Singapore’s water supply disrupted after ammonia leaked into Malaysia’s Johor River, where it gets water from

The contamination came from a reservoir of ammonia-contaminated water at a bio-composite centre next to an oil palm mill in Sedenak.

Singapore stopped water treatment operations at its waterworks in Johor on Thursday (April 4) due to high ammonia levels in the Johor River, The Straits Times reported.

The contamination happened after a reservoir of ammonia-contaminated water burst on April 3, polluting the the Sayong River, which flows into the Johor River, state news agency Bernama said.

The reservoir was located at a bio-composite centre next to an oil palm mill in Sedenak, the report added.

Ammonia has been used in water treatment systems to help detoxify drinking water. But in high concentrations, the corrosive substance can be toxic to humans, according to reports from the Water Quality Association and World Health Organisation.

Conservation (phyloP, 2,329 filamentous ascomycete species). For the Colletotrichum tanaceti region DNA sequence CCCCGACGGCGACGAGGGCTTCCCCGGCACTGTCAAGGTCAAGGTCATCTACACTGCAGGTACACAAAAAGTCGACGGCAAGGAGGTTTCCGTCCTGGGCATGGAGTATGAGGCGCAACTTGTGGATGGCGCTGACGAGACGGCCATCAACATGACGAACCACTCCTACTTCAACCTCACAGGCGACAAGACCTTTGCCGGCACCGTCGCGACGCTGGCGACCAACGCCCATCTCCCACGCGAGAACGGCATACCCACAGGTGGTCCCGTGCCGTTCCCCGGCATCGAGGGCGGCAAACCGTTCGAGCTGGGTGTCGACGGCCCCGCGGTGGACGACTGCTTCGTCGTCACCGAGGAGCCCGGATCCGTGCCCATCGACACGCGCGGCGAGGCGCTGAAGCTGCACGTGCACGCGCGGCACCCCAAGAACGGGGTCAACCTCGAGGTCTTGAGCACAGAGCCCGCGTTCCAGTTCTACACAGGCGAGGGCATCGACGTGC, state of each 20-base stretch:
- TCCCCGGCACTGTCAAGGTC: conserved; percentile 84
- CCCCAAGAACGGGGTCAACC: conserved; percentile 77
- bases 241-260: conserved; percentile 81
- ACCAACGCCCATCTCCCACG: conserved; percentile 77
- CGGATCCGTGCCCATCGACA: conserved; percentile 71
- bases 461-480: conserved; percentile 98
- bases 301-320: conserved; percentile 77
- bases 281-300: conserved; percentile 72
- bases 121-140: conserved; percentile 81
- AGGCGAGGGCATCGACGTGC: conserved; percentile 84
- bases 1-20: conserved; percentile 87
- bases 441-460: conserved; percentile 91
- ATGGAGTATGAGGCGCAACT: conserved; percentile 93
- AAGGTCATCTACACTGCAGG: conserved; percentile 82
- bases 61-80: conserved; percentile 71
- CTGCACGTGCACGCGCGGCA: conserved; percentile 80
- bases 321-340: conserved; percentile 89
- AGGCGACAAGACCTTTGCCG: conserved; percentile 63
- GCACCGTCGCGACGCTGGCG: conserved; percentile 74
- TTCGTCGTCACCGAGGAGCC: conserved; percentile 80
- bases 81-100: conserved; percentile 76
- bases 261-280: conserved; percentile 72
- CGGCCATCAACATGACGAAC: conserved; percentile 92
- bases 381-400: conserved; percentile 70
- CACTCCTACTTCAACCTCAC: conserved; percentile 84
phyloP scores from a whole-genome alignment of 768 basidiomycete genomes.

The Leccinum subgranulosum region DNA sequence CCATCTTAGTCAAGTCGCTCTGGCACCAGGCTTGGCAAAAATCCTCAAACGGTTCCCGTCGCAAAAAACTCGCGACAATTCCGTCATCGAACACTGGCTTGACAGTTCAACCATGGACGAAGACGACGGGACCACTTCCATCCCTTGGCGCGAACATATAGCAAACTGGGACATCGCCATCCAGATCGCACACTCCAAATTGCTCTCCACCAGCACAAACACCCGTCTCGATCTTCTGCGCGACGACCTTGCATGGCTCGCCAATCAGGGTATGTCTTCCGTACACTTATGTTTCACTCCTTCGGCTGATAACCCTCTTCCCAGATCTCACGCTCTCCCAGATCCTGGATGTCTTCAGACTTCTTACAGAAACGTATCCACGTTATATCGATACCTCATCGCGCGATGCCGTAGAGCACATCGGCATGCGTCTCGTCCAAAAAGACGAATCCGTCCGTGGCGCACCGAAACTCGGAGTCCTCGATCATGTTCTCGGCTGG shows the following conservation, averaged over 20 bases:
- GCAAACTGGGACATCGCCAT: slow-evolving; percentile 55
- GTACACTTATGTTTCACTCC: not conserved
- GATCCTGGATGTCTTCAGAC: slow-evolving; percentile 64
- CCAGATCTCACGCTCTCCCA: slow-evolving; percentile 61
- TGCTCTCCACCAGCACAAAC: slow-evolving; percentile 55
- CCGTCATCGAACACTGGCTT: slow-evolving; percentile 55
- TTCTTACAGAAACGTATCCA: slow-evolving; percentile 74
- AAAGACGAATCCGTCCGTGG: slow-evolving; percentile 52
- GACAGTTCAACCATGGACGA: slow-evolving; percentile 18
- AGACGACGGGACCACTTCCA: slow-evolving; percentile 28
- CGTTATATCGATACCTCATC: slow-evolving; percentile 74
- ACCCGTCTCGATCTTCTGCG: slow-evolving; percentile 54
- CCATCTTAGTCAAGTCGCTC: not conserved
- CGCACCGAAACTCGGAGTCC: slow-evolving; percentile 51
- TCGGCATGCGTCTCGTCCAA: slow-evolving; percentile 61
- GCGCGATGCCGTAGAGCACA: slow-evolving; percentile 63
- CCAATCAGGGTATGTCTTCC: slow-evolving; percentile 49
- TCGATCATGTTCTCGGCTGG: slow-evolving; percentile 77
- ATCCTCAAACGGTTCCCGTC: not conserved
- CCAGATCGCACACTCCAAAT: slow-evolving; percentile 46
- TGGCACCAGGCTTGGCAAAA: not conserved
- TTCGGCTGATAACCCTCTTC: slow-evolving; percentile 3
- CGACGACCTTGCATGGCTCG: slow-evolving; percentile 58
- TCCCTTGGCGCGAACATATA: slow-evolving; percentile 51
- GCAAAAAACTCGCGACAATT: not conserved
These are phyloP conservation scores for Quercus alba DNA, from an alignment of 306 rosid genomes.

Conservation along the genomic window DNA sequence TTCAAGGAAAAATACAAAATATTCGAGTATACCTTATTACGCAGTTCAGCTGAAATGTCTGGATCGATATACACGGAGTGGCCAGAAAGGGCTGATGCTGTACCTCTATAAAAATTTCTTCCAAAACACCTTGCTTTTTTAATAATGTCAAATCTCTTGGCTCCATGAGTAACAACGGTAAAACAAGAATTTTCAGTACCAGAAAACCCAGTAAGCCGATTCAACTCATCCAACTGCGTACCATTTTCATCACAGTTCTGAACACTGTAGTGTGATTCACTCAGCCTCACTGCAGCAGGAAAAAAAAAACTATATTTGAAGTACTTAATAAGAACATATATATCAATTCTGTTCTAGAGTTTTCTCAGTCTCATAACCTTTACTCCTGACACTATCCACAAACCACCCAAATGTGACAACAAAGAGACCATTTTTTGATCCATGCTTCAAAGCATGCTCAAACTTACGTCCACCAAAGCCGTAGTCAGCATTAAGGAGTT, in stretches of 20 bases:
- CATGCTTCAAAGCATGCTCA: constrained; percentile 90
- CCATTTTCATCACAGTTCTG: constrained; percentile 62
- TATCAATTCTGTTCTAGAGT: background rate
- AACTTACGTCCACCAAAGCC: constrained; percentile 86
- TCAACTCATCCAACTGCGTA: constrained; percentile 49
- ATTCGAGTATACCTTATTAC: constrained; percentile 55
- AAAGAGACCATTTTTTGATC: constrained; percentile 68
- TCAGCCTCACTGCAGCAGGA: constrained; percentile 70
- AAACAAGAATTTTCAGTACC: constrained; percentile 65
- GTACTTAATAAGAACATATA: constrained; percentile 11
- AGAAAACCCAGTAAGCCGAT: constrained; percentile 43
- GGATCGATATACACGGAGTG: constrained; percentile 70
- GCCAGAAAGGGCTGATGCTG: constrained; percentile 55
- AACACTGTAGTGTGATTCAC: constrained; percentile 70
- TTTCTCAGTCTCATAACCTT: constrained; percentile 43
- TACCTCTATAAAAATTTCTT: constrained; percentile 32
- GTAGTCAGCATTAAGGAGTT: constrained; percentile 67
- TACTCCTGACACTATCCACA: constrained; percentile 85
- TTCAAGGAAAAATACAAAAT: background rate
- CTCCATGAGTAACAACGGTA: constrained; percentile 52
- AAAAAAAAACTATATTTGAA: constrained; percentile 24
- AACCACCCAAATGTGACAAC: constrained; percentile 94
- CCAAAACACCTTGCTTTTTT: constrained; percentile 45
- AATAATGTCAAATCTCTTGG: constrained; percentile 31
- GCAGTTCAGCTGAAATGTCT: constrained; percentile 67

Singapore’s Public Utilities Board (PUB) said the incident disrupted the water supply to the republic and some parts of Johor, but it had increased production at its other desalination plants and waterworks to compensate.

Malaysia also closed five water treatment plants as they could not cope with the river’s ammonia content, Bernama quoted Johor International Trade, Investment and Utility Committee chairman Jimmy Puah Wee Tse as saying.

The plants are the Sayong 1, Sayong 2, Semanggar,  Sg Johor and Tai Hong water treatment plants.

Water supply was also cut off for some 17,000 residents in Kulai.

Puah added that the authorities had cancelled the refinery’s water abstraction licence and would fine the company.

Just last month, chemical dumping in Johor’s Kim Kim river caused almost 3,000 people in Pasir Gudang to suffer from gas poisoning.

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